A long-lived project that still receives updates
Parses SQL queries using a copy of the PostgreSQL server query parser



 Project Readme


This Ruby extension uses the actual PostgreSQL server source to parse SQL queries and return the internal PostgreSQL parsetree.

In addition the extension allows you to normalize queries (replacing constant values with $n) and parse these normalized queries into a parsetree again.

When you build this extension, it builds parts of the PostgreSQL server source (see libpg_query), and then statically links it into this extension.

This may seem like a lot of complexity, but is the only reliable way of parsing all valid PostgreSQL queries.

You can find further examples and a longer rationale here:


gem install pg_query

Due to compiling parts of PostgreSQL, installation might take a while on slower systems. Expect up to 5 minutes.


Parsing a query

PgQuery.parse("SELECT 1")

=> #<PgQuery::ParserResult:0x000000012ec4e9e0
  @query="SELECT 1",
    version: 160001,
    stmts: [
        stmt: <PgQuery::Node:
          select_stmt: <PgQuery::SelectStmt:
            distinct_clause: [],
            target_list: [
                res_target: <PgQuery::ResTarget:
                  name: "",
                  indirection: [],
                  val: <PgQuery::Node:
                    a_const: <PgQuery::A_Const:
                      ival: <PgQuery::Integer: ival: 1>,
                      isnull: false,
                      location: 7
                  location: 7
            from_clause: [],
            group_clause: [],
            group_distinct: false,
            window_clause: [],
            values_lists: [],
            sort_clause: [],
            limit_option: :LIMIT_OPTION_DEFAULT,
            locking_clause: [],
            op: :SETOP_NONE,
            all: false
        stmt_location: 0,
        stmt_len: 0

Modifying a parsed query and turning it into SQL again

This is a simple example for deparse, for more complex modification, use walk!.

parsed_query = PgQuery.parse("SELECT * FROM users")

# Modify the parse tree in some way
parsed_query.tree.stmts[0].stmt.select_stmt.from_clause[0].range_var.relname = 'other_users'

# Turn it into SQL again
=> "SELECT * FROM other_users"

Parsing a normalized query

# Normalizing a query (like pg_stat_statements in Postgres 10+)
PgQuery.normalize("SELECT 1 FROM x WHERE y = 'foo'")

=> "SELECT $1 FROM x WHERE y = $2"

Extracting tables from a query

PgQuery.parse("SELECT $1 FROM x JOIN y USING (id) WHERE z = $2").tables

=> ["x", "y"]

Extracting columns from a query

PgQuery.parse("SELECT $1 FROM x WHERE x.y = $2 AND z = $3").filter_columns

=> [["x", "y"], [nil, "z"]]

Fingerprinting a query

PgQuery.parse("SELECT 1").fingerprint

=> "50fde20626009aba"

PgQuery.parse("SELECT 2; --- comment").fingerprint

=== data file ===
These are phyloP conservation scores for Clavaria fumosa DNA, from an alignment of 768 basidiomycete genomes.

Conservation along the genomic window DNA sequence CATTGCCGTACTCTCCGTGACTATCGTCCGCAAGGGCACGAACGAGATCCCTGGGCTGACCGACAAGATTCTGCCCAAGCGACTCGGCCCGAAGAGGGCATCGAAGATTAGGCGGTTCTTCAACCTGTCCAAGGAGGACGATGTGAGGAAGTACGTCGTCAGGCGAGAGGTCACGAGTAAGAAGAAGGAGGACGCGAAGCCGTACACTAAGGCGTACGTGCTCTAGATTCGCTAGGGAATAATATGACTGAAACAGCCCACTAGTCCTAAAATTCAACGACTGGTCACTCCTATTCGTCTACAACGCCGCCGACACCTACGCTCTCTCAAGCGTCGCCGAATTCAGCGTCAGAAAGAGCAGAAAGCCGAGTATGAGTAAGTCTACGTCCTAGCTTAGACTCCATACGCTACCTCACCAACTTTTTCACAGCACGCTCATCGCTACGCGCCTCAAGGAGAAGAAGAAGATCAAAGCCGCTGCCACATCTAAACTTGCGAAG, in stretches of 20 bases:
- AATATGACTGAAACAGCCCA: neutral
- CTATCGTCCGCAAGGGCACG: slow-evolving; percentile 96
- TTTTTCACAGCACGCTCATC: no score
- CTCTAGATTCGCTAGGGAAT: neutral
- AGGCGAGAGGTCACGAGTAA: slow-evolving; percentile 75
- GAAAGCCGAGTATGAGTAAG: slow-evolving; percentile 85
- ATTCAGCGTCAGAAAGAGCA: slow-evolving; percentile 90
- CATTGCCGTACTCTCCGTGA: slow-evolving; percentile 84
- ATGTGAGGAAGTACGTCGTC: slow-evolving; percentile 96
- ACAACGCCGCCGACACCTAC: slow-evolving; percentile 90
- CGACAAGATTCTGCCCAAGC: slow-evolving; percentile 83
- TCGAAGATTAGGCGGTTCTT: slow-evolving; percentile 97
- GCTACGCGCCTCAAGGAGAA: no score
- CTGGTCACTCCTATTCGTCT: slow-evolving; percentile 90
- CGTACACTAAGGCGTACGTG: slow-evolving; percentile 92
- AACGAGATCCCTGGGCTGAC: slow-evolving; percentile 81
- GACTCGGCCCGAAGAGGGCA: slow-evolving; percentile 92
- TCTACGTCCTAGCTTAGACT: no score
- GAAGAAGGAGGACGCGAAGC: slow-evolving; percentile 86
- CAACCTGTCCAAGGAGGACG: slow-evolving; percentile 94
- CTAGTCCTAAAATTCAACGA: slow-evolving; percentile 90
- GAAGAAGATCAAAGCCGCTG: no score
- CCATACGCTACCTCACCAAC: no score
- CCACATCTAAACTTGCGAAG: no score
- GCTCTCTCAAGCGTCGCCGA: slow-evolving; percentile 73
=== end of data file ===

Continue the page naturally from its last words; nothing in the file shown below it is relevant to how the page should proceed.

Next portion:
=> "50fde20626009aba"

# Faster fingerprint method that is implemented inside the native C library
PgQuery.fingerprint("SELECT $1")

=> "50fde20626009aba"

Scanning a query into tokens

PgQuery.scan('SELECT 1 --comment')

=> [<PgQuery::ScanResult: version: 160001, tokens: [
<PgQuery::ScanToken: start: 0, end: 6, token: :SELECT, keyword_kind: :RESERVED_KEYWORD>,
<PgQuery::ScanToken: start: 7, end: 8, token: :ICONST, keyword_kind: :NO_KEYWORD>,
<PgQuery::ScanToken: start: 9, end: 18, token: :SQL_COMMENT, keyword_kind: :NO_KEYWORD>]>,

Walking the parse tree

For generalized use, PgQuery provides walk! as a means to recursively work with the parsed query.

This can be used to create a bespoke pretty printer:

parsed_query = PgQuery.parse "SELECT * FROM tbl"
parsed_query.walk! { |node, k, v, location| puts k }

More usefully, this can be used to rewrite a query. For example:

parsed_query.walk! do |node, k, v, location|
  next unless k.eql?(:range_var) || k.eql?(:relation)
  next if v.relname.nil?
  v.relname = "X_" + v.relname


There are some caveats, and limitations, in this example.

First, some of the tree nodes are frozen. You can replace them, but you cannot modify in place.

Second, table rewriting is a bit more nuanced than this example. While this will rewrite the table names, it will not correctly handle all CTEs, or rewrite columns with explicit table names.

Supported Ruby Versions

Currently tested and officially supported Ruby versions:

  • CRuby 2.6
  • CRuby 2.7
  • CRuby 3.0
  • CRuby 3.1
  • CRuby 3.2

Not supported:

  • JRuby: pg_query relies on a C extension, which is discouraged / not properly supported for JRuby
  • TruffleRuby: GraalVM does not support sigjmp, which is used by the Postgres error handling code (pg_query uses a copy of the Postgres parser & error handling code)

Developer tasks

Update libpg_query source

In order to update to a newer Postgres parser, first update libpg_query to the new Postgres version and tag a release.

Once that is done, follow the following steps:

  1. Update LIB_PG_QUERY_TAG and LIB_PG_QUERY_SHA256SUM in Rakefile

  2. Run rake update_source to update the source code

  3. Commit the Rakefile and the modified files in ext/pg_query to this source tree and make a PR


See libpg_query for pg_query in other languages, as well as products/tools built on pg_query.

Original Author

Special Thanks to


PostgreSQL server source code, used under the PostgreSQL license.
Portions Copyright (c) 1996-2023, The PostgreSQL Global Development Group
Portions Copyright (c) 1994, The Regents of the University of California

All other parts are licensed under the 3-clause BSD license, see LICENSE file for details.
Copyright (c) 2015, Lukas Fittl
Copyright (c) 2016-2023, Duboce Labs, Inc. (pganalyze)